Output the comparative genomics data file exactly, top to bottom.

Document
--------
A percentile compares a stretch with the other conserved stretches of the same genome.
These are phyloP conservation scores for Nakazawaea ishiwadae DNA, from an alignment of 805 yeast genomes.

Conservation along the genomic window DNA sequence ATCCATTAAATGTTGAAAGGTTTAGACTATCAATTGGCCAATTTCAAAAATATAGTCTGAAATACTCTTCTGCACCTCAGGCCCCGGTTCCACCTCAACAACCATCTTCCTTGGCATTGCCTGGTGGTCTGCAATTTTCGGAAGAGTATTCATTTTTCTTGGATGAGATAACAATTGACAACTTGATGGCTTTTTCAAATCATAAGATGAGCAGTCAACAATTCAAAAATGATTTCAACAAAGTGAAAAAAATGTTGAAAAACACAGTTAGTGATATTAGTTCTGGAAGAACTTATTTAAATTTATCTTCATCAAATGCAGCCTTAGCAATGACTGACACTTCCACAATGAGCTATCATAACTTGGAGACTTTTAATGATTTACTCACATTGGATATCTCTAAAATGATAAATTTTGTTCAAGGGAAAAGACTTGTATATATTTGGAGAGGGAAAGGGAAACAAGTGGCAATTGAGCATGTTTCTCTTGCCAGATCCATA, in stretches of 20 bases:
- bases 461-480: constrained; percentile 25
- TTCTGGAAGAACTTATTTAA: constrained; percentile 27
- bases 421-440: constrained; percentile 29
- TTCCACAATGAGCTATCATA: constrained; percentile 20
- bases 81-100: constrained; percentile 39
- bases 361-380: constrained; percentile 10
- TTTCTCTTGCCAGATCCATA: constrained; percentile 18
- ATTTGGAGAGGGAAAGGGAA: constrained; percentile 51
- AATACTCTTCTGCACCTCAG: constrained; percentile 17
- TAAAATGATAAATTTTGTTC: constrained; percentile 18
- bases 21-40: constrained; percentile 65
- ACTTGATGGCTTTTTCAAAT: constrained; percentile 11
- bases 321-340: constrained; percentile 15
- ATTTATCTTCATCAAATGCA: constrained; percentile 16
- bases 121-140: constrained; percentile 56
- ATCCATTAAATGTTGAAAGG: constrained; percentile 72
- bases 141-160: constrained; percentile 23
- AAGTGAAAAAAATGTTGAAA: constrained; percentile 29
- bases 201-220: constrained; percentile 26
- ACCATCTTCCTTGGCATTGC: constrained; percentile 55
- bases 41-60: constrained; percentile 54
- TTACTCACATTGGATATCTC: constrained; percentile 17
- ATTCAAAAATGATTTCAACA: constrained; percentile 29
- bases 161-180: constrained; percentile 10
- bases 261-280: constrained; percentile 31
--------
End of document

A percentile compares a stretch with the other conserved stretches of the same genome.
These are phyloP conservation scores for Nakazawaea ishiwadae DNA, from an alignment of 805 yeast genomes.

Conservation along the genomic window DNA sequence ATCCATTAAATGTTGAAAGGTTTAGACTATCAATTGGCCAATTTCAAAAATATAGTCTGAAATACTCTTCTGCACCTCAGGCCCCGGTTCCACCTCAACAACCATCTTCCTTGGCATTGCCTGGTGGTCTGCAATTTTCGGAAGAGTATTCATTTTTCTTGGATGAGATAACAATTGACAACTTGATGGCTTTTTCAAATCATAAGATGAGCAGTCAACAATTCAAAAATGATTTCAACAAAGTGAAAAAAATGTTGAAAAACACAGTTAGTGATATTAGTTCTGGAAGAACTTATTTAAATTTATCTTCATCAAATGCAGCCTTAGCAATGACTGACACTTCCACAATGAGCTATCATAACTTGGAGACTTTTAATGATTTACTCACATTGGATATCTCTAAAATGATAAATTTTGTTCAAGGGAAAAGACTTGTATATATTTGGAGAGGGAAAGGGAAACAAGTGGCAATTGAGCATGTTTCTCTTGCCAGATCCATA, in stretches of 20 bases:
- bases 461-480: constrained; percentile 25
- TTCTGGAAGAACTTATTTAA: constrained; percentile 27
- bases 421-440: constrained; percentile 29
- TTCCACAATGAGCTATCATA: constrained; percentile 20
- bases 81-100: constrained; percentile 39
- bases 361-380: constrained; percentile 10
- TTTCTCTTGCCAGATCCATA: constrained; percentile 18
- ATTTGGAGAGGGAAAGGGAA: constrained; percentile 51
- AATACTCTTCTGCACCTCAG: constrained; percentile 17
- TAAAATGATAAATTTTGTTC: constrained; percentile 18
- bases 21-40: constrained; percentile 65
- ACTTGATGGCTTTTTCAAAT: constrained; percentile 11
- bases 321-340: constrained; percentile 15
- ATTTATCTTCATCAAATGCA: constrained; percentile 16
- bases 121-140: constrained; percentile 56
- ATCCATTAAATGTTGAAAGG: constrained; percentile 72
- bases 141-160: constrained; percentile 23
- AAGTGAAAAAAATGTTGAAA: constrained; percentile 29
- bases 201-220: constrained; percentile 26
- ACCATCTTCCTTGGCATTGC: constrained; percentile 55
- bases 41-60: constrained; percentile 54
- TTACTCACATTGGATATCTC: constrained; percentile 17
- ATTCAAAAATGATTTCAACA: constrained; percentile 29
- bases 161-180: constrained; percentile 10
- bases 261-280: constrained; percentile 31